Open OD practise

In order to be able to comment on and provide my thoughts on the L&OD world, I have to put into practise what I preach, otherwise I’m just a voice in the wind with little credibility. This is one of the reasons I enjoy blogging. It helps me to voice opinions on topics, and then gives me clarity of thought about how I intend to move forward.

I’m fairly new to my current organisation, actually I’m a full 3 months in – go me! In this role, I’ve been trying to get to grips with all things OD and how they are manifest. Up until I started, pretty much all OD type initiatives have been about L&D solutions provided by external providers. We haven’t sought to use internal knowledge or experience in delivering the range of L&D solutions we need. We’ve also typically brought in external practitioners to help with OD projects around things such as team development workshops, coaching, and management development.

One of the things I needed to do, was to get my head around the range of what those activities look like, and so I decided to hold an OD summit. To this summit I invited our internal people who helped co-ordinate or deliver OD in some way, and our external partners. We got together for a few hours, and talked about everything from the strategy of the organisation, some of the upcoming high profile projects, and sought input on things like the strengths of the organisation and where we can do more.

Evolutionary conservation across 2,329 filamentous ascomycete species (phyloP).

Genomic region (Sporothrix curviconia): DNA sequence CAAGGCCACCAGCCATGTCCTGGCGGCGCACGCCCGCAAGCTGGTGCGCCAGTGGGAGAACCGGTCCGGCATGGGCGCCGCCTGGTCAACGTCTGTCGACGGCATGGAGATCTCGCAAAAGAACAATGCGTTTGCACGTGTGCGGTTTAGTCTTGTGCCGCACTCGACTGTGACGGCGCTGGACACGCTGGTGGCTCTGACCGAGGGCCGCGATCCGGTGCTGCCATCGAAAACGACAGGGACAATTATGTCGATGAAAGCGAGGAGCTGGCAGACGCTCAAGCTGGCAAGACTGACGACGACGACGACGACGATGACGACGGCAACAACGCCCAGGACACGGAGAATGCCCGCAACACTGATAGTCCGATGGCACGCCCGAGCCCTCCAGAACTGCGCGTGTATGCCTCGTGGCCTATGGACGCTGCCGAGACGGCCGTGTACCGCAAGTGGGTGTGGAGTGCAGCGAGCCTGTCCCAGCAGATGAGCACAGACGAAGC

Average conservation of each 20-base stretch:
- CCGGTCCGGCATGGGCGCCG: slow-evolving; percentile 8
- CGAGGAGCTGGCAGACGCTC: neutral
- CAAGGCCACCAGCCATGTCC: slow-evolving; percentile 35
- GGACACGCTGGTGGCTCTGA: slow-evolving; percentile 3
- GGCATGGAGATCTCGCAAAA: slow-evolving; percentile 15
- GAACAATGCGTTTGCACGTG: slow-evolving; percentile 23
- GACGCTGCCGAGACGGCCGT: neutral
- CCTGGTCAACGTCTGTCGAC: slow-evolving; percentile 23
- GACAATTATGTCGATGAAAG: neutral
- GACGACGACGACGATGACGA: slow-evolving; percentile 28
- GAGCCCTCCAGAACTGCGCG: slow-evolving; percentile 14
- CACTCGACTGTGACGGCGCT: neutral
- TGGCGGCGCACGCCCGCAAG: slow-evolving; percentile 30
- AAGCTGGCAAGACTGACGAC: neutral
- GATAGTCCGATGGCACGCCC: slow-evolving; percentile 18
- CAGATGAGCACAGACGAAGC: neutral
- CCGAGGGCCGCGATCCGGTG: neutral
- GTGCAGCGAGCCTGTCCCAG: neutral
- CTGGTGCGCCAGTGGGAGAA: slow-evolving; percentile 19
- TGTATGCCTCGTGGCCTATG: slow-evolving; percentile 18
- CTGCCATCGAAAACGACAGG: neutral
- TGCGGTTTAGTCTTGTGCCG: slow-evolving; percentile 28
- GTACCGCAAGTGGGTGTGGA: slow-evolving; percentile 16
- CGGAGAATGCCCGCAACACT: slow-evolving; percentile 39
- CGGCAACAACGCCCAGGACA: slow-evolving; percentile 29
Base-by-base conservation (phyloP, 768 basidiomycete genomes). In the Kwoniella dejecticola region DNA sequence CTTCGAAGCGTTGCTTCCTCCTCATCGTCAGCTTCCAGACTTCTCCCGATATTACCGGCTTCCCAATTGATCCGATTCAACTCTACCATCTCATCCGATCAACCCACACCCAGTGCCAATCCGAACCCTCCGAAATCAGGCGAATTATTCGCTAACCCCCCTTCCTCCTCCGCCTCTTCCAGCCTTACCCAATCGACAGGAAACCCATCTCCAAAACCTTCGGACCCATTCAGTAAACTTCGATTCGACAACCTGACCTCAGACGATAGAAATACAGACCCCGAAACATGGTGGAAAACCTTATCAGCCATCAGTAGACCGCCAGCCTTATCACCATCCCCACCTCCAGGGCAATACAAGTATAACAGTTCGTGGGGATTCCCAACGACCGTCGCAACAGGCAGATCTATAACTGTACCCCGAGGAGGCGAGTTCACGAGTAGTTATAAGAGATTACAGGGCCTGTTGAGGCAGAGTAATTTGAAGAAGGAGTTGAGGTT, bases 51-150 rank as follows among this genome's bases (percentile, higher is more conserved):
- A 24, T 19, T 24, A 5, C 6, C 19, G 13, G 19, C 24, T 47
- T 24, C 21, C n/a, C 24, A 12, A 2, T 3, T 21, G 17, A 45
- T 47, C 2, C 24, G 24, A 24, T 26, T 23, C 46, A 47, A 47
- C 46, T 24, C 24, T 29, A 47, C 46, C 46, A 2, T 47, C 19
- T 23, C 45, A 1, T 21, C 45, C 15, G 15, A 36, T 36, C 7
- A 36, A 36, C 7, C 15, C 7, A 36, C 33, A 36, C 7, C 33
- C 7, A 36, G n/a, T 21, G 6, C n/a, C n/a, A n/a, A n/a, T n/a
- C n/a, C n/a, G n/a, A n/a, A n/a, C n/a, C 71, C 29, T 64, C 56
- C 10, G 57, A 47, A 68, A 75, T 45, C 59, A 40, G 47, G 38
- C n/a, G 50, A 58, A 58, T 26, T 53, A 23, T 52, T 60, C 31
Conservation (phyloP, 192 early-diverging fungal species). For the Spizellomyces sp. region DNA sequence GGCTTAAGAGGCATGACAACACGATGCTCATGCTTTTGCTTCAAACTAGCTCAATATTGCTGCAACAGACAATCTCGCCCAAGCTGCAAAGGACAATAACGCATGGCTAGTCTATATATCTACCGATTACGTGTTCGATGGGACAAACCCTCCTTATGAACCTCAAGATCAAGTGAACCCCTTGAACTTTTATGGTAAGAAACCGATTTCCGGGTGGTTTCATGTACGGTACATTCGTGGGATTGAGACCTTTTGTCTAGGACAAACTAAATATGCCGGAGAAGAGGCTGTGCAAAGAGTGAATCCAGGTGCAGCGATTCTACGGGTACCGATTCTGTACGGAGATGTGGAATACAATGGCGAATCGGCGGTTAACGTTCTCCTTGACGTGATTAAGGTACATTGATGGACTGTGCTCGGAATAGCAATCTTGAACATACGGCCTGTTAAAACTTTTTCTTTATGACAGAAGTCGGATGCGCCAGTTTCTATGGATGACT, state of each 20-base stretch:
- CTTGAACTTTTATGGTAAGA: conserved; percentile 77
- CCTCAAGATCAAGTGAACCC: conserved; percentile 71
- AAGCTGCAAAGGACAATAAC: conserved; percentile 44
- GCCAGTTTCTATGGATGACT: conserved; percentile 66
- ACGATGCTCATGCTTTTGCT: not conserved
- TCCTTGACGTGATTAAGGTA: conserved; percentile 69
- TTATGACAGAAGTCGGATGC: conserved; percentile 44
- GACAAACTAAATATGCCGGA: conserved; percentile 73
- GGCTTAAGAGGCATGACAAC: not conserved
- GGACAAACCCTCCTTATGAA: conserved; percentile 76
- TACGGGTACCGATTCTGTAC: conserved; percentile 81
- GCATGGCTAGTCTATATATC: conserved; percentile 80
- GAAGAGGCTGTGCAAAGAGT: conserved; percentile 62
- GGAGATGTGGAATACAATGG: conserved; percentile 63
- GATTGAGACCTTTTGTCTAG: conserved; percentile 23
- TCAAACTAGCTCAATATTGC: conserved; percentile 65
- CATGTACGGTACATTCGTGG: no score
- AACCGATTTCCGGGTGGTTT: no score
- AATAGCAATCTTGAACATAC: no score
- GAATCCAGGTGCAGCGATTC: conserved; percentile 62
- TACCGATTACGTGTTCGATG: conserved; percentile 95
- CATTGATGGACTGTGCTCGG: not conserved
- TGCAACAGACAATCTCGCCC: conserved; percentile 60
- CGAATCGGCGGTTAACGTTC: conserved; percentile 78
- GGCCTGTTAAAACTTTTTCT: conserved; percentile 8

It was great. I was open with our suppliers and told them that none of the conversation would lead to a guarantee of work, and that I didn’t expect to be chased with follow up calls to ‘chase the lead’ or anything of the sort. I made clear that the purpose was to co-create an understanding of what OD could look like for the organisation and have a shared understanding of what the future could look like. Some of the things we came up with jointly were:
– giving our partners access to our LMS in order that they can upload material for people attending specific courses
– doing more to promote the importance of the scheduling and delivery of the courses so there was less drop out rate
– the need to help more people become IT confident

Further to that, it gave me some ideas around ensuring that I find ways to keep our partners up to date with OD within the organisation so they’re getting the information first hand. I also felt that our partners had a better shared understanding of what we are jointly working towards, and what part they all play in the scheme of things.